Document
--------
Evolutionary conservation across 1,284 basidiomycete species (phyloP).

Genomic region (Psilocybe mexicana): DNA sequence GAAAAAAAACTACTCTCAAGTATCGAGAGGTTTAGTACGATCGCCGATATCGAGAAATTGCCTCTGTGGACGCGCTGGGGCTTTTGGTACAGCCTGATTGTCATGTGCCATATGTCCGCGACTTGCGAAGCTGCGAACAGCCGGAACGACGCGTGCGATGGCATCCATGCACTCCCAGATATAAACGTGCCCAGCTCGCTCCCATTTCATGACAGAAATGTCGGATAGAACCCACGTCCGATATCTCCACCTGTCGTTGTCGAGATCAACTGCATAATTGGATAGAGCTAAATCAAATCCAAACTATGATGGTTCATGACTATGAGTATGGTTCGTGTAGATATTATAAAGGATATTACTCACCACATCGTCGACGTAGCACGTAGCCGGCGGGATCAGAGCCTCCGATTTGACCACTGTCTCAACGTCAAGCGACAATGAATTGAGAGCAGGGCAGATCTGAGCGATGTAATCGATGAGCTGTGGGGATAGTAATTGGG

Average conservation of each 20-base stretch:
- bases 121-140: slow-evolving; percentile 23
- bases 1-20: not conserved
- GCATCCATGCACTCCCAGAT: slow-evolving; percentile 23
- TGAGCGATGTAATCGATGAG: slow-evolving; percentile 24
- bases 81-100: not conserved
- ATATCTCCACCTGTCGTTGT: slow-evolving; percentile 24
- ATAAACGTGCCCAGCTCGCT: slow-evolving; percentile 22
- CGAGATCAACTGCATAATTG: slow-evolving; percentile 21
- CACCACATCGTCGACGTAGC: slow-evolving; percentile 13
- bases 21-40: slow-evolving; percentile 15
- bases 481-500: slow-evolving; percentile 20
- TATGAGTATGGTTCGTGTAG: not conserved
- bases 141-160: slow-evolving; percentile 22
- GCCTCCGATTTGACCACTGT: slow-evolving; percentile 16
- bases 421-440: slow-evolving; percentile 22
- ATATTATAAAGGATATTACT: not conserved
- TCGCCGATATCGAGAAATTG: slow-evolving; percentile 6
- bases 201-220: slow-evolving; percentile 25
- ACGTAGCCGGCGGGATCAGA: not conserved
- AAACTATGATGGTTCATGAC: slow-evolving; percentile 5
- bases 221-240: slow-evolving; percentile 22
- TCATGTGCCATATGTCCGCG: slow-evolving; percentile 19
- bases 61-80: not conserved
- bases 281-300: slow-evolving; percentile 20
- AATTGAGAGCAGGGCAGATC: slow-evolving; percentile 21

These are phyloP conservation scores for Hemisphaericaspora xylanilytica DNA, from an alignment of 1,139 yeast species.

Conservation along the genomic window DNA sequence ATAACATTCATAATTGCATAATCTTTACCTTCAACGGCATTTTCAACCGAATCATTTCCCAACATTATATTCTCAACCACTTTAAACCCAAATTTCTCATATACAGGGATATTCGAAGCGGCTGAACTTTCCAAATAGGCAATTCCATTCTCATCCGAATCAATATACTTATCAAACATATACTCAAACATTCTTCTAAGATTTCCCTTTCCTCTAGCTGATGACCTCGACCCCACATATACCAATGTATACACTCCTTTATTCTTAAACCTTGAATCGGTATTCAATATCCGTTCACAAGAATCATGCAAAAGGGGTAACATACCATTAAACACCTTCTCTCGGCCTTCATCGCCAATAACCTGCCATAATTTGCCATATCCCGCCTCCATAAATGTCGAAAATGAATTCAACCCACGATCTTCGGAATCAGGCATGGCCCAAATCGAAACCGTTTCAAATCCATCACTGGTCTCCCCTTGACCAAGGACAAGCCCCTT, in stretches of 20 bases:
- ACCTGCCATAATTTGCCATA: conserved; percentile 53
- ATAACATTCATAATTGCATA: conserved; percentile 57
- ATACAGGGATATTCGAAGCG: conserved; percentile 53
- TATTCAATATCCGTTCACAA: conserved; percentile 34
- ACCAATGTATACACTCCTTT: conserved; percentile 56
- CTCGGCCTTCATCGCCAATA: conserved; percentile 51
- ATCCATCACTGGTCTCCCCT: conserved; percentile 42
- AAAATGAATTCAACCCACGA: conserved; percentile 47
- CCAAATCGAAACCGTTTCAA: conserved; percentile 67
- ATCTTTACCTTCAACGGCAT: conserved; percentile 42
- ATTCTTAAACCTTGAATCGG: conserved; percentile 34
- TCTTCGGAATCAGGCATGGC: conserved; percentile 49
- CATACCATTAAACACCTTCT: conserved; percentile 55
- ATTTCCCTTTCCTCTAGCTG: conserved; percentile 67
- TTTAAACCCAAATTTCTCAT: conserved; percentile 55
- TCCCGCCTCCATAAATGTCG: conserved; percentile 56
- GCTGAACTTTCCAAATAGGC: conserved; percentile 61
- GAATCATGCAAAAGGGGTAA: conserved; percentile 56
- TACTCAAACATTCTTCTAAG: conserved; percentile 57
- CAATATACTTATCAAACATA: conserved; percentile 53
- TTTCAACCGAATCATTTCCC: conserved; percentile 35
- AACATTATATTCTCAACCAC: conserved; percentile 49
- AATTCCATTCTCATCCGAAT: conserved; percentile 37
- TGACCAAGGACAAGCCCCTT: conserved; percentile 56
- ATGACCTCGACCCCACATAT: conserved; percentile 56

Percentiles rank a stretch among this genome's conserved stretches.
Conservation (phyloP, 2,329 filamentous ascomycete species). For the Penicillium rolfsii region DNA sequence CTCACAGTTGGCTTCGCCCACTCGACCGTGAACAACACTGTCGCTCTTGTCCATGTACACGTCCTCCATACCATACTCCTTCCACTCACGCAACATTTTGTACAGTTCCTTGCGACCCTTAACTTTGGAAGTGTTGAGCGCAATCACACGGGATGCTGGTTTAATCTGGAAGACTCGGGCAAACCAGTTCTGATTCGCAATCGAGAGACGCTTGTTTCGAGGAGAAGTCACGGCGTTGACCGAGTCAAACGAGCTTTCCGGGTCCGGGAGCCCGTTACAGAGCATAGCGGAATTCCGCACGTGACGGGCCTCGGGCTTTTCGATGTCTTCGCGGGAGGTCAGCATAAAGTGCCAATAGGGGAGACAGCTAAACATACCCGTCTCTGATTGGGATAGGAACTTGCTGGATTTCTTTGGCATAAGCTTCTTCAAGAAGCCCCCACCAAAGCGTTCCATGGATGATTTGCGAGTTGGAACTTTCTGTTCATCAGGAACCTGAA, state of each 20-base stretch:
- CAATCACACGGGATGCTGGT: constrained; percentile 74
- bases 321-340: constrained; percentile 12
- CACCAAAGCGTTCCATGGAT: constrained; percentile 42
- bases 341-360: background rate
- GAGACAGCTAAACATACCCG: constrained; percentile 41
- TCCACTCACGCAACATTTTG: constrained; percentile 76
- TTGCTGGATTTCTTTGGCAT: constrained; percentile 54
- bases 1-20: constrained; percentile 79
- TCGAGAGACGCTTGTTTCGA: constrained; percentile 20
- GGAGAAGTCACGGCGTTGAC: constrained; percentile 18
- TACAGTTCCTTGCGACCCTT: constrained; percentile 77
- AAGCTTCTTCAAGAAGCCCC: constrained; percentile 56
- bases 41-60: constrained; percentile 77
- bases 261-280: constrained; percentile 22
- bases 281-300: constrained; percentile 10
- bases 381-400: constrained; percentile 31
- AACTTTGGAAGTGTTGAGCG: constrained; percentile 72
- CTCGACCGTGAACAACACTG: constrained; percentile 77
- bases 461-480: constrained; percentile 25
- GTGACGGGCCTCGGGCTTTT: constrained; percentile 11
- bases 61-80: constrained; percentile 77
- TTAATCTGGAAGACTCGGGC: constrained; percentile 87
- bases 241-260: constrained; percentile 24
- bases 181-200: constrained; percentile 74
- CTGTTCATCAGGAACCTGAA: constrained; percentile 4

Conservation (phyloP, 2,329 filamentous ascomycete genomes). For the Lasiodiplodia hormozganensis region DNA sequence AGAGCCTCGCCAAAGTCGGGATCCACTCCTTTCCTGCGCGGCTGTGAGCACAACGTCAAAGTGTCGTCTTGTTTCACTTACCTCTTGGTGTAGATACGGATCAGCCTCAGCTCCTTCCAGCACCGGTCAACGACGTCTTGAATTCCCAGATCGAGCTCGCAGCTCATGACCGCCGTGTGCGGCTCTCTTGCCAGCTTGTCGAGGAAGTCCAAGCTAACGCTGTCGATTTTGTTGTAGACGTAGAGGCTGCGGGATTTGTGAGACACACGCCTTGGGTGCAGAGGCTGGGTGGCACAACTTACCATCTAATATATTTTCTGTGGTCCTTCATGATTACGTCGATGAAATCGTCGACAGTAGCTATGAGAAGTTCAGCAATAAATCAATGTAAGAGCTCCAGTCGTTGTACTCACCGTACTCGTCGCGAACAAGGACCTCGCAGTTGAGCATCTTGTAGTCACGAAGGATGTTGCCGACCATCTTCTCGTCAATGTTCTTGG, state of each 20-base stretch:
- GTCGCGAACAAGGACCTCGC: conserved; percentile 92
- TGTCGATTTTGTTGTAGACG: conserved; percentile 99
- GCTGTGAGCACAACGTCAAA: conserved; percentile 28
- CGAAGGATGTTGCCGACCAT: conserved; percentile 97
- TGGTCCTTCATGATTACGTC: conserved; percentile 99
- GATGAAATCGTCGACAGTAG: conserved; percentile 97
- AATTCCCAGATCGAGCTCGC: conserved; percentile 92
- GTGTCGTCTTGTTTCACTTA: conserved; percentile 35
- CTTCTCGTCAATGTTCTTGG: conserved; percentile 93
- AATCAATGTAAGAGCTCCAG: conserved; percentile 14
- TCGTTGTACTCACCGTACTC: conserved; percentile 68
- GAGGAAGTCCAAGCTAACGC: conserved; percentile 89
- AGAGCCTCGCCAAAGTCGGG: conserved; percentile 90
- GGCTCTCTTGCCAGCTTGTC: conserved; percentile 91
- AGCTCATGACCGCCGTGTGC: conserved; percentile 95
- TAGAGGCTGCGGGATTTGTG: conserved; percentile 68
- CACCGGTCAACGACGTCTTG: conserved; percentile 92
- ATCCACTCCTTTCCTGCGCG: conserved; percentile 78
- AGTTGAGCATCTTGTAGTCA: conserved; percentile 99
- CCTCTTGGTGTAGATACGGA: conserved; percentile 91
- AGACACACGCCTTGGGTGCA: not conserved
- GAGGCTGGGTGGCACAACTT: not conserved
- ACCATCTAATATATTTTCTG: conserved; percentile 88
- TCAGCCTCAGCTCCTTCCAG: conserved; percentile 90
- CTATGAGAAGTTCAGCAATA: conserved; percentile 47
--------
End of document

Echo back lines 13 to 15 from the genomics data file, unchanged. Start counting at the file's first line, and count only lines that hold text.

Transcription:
- bases 21-40: slow-evolving; percentile 15
- bases 481-500: slow-evolving; percentile 20
- TATGAGTATGGTTCGTGTAG: not conserved